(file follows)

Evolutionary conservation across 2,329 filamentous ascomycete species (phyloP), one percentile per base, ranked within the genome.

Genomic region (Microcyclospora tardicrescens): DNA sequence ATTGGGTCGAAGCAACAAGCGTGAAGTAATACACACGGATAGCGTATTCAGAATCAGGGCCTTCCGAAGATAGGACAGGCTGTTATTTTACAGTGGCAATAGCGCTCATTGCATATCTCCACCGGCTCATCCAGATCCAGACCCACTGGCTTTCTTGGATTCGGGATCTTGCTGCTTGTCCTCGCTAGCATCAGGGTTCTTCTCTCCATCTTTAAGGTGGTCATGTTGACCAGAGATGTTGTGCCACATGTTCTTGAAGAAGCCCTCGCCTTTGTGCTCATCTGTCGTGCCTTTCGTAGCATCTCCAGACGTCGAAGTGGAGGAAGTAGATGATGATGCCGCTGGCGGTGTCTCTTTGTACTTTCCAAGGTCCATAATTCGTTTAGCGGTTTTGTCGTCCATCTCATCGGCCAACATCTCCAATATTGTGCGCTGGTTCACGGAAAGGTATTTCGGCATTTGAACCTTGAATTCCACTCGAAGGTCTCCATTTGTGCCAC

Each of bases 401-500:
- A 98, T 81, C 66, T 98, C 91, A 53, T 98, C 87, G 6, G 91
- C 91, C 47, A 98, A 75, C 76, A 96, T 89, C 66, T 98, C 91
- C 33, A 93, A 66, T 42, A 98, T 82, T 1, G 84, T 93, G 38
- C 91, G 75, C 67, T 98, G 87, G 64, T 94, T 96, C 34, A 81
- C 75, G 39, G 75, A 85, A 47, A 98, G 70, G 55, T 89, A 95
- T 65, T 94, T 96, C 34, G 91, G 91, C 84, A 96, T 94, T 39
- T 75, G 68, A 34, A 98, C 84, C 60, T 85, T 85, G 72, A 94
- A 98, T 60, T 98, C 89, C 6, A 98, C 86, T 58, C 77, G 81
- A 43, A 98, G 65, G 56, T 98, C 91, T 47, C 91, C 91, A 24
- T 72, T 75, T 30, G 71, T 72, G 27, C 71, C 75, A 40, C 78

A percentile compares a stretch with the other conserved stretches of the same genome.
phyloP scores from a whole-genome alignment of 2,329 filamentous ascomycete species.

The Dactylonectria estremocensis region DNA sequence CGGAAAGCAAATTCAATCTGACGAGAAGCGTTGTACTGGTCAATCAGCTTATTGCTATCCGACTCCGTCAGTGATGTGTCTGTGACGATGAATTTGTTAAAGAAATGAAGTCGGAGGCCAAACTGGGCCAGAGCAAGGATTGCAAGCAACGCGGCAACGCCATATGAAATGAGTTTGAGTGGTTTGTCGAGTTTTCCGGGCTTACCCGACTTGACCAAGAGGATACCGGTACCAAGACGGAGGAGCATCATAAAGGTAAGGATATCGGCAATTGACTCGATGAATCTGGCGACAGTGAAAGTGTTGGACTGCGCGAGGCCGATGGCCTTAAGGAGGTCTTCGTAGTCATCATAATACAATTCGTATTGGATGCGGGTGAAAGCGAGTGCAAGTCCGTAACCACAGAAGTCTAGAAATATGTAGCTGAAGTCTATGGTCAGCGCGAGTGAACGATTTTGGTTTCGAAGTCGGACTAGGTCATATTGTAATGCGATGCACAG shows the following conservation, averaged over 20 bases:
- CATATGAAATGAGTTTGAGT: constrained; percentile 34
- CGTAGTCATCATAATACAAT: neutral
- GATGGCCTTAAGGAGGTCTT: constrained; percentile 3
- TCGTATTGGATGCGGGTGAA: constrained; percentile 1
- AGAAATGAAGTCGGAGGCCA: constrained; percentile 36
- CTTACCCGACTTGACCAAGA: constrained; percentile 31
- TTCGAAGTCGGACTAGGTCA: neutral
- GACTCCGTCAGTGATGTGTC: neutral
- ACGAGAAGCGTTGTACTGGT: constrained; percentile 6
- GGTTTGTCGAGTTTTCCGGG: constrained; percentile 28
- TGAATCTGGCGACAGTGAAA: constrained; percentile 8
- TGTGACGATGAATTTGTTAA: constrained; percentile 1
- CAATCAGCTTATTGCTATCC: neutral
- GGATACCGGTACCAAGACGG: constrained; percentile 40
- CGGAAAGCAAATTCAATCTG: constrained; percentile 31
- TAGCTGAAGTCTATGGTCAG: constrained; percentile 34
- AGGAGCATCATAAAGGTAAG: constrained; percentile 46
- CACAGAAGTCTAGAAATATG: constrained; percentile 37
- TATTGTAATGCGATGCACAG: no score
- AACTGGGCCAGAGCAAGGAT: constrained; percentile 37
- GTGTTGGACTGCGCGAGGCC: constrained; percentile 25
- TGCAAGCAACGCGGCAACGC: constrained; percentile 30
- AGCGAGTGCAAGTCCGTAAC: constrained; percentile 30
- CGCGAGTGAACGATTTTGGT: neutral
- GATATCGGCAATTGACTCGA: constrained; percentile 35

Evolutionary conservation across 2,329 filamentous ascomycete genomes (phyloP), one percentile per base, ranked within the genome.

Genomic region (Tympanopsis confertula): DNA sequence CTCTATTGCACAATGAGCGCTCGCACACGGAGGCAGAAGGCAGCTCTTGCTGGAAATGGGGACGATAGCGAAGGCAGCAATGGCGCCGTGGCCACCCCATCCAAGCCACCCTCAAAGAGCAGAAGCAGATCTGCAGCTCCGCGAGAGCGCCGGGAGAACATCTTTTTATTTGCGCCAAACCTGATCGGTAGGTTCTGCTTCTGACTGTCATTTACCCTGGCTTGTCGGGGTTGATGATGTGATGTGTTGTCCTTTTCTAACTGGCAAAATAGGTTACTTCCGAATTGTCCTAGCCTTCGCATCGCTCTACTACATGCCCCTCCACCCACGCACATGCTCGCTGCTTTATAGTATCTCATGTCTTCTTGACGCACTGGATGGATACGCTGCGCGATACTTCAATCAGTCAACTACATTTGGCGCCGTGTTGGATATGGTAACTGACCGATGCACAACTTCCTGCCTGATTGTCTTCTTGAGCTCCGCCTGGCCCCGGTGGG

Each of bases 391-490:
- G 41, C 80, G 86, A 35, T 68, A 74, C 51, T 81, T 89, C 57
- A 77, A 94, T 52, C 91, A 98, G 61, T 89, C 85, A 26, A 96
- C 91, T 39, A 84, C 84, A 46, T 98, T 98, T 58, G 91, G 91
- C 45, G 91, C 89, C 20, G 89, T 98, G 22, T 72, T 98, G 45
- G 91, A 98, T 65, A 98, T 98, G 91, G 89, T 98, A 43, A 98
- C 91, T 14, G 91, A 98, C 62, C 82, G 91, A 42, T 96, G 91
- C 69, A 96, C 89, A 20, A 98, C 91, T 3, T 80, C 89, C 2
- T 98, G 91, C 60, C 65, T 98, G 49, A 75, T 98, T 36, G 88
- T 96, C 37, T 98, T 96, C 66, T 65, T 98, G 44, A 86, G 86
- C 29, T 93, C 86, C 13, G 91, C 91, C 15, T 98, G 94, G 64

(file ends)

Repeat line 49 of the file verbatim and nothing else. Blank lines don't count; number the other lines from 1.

- G 91, A 98, T 65, A 98, T 98, G 91, G 89, T 98, A 43, A 98